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Kelvin probe force microscopy provides quantitative insight into the electronic properties of thin molecular layers, as shown by the results of P. Samorì and co‐workers on p. 1407. In the cartoon shown in the inside front cover, a scanning charged tip probes the local surface potential of a self‐assembled layer, inducing charge polarization into a nanoscale “effective area”. These measurements make it possible to unravel the interplay between structural and electronic properties of molecule‐based materials and devices.We describe a systematic study on the influence of different experimental conditions on the Kelvin probe force microscopy (KPFM) quantitative determination of the local surface potential (SP) of organic semiconducting nanostructures of perylene‐bis‐dicarboximide (PDI) self‐assembled at surfaces. We focus on the effect of the amplitude, frequency, and phase of the oscillating voltage on the …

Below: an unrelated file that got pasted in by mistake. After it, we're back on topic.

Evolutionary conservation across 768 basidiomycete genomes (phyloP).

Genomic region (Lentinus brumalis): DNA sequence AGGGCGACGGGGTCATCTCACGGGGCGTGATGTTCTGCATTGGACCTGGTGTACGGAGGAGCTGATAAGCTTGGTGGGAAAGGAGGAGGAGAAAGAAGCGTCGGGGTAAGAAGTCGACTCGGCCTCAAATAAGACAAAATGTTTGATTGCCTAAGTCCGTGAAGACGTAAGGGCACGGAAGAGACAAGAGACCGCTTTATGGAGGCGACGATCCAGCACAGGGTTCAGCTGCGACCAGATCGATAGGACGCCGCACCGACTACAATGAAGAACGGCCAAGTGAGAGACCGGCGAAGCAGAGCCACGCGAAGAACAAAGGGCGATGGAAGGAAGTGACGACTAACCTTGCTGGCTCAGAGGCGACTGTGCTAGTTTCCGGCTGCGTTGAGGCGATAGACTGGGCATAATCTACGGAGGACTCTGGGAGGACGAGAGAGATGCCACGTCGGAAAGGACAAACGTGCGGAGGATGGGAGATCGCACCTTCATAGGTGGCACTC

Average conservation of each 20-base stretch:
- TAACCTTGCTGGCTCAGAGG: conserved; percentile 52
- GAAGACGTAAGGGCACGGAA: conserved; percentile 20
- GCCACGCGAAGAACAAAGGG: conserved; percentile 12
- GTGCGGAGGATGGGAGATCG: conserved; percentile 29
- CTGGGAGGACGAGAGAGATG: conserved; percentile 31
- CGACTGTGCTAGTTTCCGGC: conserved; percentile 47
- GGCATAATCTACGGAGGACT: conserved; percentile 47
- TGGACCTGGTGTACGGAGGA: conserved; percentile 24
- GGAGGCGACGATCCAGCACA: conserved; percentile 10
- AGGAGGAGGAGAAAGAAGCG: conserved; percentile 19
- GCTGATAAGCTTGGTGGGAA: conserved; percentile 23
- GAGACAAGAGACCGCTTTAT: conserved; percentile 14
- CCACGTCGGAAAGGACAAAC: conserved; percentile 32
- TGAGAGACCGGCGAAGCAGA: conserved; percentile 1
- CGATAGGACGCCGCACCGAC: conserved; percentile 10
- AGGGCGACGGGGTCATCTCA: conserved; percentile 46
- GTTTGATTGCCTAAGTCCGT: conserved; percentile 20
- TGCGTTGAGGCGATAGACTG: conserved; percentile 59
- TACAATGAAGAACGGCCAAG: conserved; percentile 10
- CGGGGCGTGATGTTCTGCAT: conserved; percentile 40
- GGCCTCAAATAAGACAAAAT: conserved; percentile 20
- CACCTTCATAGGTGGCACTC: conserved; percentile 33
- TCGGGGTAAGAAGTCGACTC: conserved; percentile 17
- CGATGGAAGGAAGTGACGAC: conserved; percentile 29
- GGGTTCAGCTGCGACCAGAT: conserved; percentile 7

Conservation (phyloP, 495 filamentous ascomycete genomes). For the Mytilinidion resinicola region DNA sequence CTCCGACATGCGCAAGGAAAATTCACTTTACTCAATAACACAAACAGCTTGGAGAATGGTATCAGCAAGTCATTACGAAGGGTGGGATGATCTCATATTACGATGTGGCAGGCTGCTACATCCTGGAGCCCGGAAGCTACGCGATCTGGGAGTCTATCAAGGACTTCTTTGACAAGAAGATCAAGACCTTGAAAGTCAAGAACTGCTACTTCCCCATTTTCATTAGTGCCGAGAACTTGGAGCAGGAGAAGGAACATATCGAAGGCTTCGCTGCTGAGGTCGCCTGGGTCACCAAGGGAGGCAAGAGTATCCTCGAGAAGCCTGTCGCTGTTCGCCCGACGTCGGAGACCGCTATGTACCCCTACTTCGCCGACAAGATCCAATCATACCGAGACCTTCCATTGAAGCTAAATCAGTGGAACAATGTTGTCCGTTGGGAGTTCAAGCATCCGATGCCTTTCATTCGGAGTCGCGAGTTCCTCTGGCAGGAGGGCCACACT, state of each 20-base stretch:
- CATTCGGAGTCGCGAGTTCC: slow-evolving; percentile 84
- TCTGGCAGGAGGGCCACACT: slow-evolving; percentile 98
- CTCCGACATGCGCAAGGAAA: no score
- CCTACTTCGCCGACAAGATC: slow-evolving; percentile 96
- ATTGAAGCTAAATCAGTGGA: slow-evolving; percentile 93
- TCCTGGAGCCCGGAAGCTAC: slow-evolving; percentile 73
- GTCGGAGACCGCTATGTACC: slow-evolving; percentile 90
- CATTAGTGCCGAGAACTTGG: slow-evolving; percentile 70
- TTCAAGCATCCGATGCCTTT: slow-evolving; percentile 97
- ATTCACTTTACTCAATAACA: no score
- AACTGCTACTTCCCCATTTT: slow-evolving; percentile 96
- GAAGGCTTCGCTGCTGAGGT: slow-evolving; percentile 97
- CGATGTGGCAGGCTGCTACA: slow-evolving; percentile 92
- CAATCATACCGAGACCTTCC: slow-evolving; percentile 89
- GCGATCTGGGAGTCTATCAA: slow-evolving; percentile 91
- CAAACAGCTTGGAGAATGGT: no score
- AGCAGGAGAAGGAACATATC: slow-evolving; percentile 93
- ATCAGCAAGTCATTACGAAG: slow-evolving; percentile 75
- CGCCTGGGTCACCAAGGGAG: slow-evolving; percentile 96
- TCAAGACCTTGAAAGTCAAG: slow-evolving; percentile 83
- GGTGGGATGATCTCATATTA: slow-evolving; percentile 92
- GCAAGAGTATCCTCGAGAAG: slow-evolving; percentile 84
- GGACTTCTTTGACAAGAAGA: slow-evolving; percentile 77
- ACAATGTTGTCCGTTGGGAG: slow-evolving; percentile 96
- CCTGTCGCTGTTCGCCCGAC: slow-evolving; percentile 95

Publication date: 
21 Jul 2006

A Liscio, V Palermo, D Gentilini, F Nolde, K Müllen, P Samorì

Biblio References: 
Volume: 16 Issue: 11
Advanced Functional Materials